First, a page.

Partial Property Settlement

In some cases an application to the Court is made for a “partial property settlement” or an “interim property settlement”. This payment is a distribution of property to a party before a final order has been made, and ordinarily acts as a part-payment of the ultimate property settlement entitlement.

What is a Partial Property Settlement?

A partial property settlement is a distribution of property between separated parties in advance of final orders and these payments are also referred to by some as interim property settlements.

As we know, parties entering the Family Court system after separation are in various financial positions. Individuals may receive substantial salaried income, or alternatively, have little to no income at their disposal. Further, individuals may hold substantial cash or property in their own name, or alternatively one party holds the property in their name.

When a party seeks a provision of funds for a particular purpose, a party may make an application to the Court for a “partial property settlement” or an “interim property settlement”. The payment, as referred to above, is a distribution of property to a party before a final order has been made, and the payment ordinarily acts as a part-payment of the individual’s ultimate property settlement entitlement.

When will a Partial Property Settlement be made by the Court?

To be satisfied that a partial property settlement is appropriate, the Court gives consideration to a variety of factors including:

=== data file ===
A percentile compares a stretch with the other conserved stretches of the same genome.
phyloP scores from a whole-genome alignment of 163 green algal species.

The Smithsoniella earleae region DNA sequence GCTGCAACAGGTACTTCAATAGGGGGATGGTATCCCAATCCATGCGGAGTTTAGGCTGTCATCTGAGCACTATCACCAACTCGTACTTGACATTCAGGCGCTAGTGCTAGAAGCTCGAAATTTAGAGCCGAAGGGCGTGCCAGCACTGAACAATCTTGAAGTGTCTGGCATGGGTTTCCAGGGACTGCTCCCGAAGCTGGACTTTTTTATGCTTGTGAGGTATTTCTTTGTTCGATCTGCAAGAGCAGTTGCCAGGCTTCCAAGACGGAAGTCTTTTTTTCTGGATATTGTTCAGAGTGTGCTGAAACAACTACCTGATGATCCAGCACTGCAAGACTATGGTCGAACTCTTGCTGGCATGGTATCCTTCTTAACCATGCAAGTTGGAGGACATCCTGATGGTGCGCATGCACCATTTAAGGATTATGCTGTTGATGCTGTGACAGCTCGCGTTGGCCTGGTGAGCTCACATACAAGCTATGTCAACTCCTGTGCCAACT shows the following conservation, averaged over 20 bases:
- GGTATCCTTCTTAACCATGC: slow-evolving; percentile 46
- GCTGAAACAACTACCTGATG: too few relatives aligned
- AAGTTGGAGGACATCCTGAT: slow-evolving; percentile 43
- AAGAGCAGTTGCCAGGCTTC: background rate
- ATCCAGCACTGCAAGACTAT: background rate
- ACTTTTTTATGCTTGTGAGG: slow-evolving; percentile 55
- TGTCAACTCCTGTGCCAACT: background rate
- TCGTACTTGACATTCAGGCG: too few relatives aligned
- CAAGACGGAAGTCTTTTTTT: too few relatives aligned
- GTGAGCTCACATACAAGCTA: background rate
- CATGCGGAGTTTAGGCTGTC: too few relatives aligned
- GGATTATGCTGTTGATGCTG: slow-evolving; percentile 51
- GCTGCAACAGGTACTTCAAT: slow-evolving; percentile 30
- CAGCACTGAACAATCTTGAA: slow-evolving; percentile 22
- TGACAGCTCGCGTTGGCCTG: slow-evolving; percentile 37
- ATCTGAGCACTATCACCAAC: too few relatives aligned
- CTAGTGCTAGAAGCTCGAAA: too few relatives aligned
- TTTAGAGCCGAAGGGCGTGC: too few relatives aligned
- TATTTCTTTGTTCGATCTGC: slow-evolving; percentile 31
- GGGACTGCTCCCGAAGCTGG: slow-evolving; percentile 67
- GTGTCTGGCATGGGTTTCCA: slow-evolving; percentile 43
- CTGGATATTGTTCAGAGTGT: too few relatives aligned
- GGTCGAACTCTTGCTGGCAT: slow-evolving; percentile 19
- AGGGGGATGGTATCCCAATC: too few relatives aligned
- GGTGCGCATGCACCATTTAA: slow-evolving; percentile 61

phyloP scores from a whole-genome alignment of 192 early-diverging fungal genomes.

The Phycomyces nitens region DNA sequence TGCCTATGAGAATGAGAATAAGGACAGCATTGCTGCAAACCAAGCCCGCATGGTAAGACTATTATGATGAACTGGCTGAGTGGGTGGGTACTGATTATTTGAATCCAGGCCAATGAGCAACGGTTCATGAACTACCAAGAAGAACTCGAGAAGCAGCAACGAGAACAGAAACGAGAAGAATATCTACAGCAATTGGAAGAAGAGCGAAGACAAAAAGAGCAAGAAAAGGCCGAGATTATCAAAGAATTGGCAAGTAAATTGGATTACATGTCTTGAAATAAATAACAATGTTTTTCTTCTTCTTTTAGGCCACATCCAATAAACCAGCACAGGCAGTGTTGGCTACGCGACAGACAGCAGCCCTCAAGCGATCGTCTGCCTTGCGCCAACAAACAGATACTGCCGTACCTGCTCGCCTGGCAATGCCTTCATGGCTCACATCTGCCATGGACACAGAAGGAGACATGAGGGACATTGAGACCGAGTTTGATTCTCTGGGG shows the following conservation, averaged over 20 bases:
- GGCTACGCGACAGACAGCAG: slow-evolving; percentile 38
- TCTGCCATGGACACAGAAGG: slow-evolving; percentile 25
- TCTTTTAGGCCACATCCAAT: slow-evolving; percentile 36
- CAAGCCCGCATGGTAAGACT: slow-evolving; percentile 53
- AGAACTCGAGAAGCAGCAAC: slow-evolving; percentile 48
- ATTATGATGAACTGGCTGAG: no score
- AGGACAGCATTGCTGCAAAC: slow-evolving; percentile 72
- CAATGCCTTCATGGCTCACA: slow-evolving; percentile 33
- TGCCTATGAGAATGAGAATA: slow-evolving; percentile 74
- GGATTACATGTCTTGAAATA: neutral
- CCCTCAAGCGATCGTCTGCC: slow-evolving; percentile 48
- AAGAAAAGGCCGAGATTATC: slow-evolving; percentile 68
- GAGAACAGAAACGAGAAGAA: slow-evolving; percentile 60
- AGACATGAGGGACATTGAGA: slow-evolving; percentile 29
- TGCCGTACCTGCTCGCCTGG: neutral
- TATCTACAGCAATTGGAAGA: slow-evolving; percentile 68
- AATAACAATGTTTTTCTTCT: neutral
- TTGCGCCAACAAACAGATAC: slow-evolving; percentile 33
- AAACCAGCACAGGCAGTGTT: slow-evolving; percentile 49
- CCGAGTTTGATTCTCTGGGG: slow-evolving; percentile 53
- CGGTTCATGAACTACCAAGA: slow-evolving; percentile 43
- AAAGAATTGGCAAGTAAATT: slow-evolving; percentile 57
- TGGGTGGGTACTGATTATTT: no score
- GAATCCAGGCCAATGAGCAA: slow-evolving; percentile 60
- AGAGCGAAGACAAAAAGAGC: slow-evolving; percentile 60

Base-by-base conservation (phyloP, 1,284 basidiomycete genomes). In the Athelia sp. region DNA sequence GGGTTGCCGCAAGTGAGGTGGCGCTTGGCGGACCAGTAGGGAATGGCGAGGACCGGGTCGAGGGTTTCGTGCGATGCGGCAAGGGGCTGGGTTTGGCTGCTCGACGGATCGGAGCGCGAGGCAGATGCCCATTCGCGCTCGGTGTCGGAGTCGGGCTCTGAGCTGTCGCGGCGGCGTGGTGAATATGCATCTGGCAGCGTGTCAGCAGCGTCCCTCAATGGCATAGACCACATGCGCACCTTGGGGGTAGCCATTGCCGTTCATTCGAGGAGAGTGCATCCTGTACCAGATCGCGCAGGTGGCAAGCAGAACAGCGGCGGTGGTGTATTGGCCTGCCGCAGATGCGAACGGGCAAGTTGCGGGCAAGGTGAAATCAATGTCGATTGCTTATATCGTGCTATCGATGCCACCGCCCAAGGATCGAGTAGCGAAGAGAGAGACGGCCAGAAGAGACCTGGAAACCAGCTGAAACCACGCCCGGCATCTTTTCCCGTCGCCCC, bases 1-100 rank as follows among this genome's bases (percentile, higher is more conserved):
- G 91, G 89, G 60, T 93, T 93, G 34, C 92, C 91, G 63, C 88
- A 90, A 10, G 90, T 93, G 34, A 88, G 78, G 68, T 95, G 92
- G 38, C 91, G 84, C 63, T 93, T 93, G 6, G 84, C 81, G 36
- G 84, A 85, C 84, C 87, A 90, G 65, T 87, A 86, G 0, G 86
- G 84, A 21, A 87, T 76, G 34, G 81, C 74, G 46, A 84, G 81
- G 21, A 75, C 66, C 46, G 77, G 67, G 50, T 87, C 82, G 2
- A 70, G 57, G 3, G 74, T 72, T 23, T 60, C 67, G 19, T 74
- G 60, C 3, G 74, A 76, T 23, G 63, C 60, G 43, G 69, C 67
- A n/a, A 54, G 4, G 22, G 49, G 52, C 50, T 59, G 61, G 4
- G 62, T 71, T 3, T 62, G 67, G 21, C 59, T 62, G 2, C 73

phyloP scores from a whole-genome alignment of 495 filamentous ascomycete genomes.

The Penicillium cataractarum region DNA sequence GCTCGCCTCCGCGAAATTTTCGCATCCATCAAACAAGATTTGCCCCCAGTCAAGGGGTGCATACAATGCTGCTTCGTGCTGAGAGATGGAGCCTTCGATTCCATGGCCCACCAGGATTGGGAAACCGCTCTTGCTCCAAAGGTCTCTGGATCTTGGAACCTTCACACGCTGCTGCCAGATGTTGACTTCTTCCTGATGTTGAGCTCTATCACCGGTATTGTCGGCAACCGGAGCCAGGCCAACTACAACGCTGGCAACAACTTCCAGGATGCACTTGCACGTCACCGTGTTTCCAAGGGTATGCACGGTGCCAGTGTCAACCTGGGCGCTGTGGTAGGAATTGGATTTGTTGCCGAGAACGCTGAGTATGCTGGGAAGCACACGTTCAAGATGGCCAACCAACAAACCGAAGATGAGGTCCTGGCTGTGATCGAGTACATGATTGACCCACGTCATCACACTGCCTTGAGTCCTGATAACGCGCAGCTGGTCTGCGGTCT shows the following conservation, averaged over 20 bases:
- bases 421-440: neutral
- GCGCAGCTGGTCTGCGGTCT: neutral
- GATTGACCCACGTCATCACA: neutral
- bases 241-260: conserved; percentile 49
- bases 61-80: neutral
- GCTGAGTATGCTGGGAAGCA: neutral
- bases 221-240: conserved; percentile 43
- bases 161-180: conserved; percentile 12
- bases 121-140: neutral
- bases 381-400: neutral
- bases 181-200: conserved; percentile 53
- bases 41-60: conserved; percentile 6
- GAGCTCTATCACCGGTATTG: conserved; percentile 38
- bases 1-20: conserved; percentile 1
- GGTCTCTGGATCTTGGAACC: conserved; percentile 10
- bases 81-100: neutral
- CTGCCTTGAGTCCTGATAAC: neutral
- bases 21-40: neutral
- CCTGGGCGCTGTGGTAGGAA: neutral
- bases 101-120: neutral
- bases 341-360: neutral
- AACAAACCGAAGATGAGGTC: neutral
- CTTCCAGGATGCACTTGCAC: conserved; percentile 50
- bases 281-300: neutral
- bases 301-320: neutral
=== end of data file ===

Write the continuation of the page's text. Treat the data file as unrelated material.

1. Whether there is a source of property or funds in existence to service such an Order (namely are there funds in a bank account, shares which can be sold to generate funds, a property that neither party seeks to retain and which may be sold to enable available equity to be accessed);
  2. The likely entitlement of a party to a final property settlement division and what that range of outcomes may be for the individual. This is relevant to establish whether the interim advance will prejudice the overall outcomes sought by the parties. Specifically, the quantum of any partial property settlement payment should fall well within the range of outcomes available to that receiving party, on any final hearing; and
  3. Whether there is a just and equitable reason for the need of funds by the party requesting same.

There is no one size fits all approach, and whether a partial property settlement is necessary and available to a party will depend on the individual circumstances of that case.

Noting that litigated Family Court proceedings are taking between 18 months to 3 years to conclude, it is entirely expected that a party may seek to access some of their ultimate entitlement at an interim stage. In many cases, these arrangements are agreed following conferral as to the same and with the benefit of engaging advisors who are focused on outcomes, and narrowing the issues at an early stage.

Need more information and advice?

Please contact Kerr Fels on (08) 6381 9080 to make an appointment for specific advice about your situation.

The information in this article is of a general nature and should not be relied upon for your family law matter.

About KERR FELS – Divorce and Family Lawyers

Kerr Fels is a boutique law firm practising exclusively in family and divorce law. We offer experience in settling complex financial matters arising from separation involving business entities, trusts and large asset pools, in addition to negotiating simple divorces. We are conveniently located in the Perth CBD.

Our philosophy is to provide client-focused cost effective, efficient and pragmatic legal advice. Don’t hesitate to contact us if you need advice about any aspect of separation or divorce.

We are open Monday to Friday from 8.30am until 5.00pm.

We offer the option of video conference meetings for those who are unable to attend in-person appointments.

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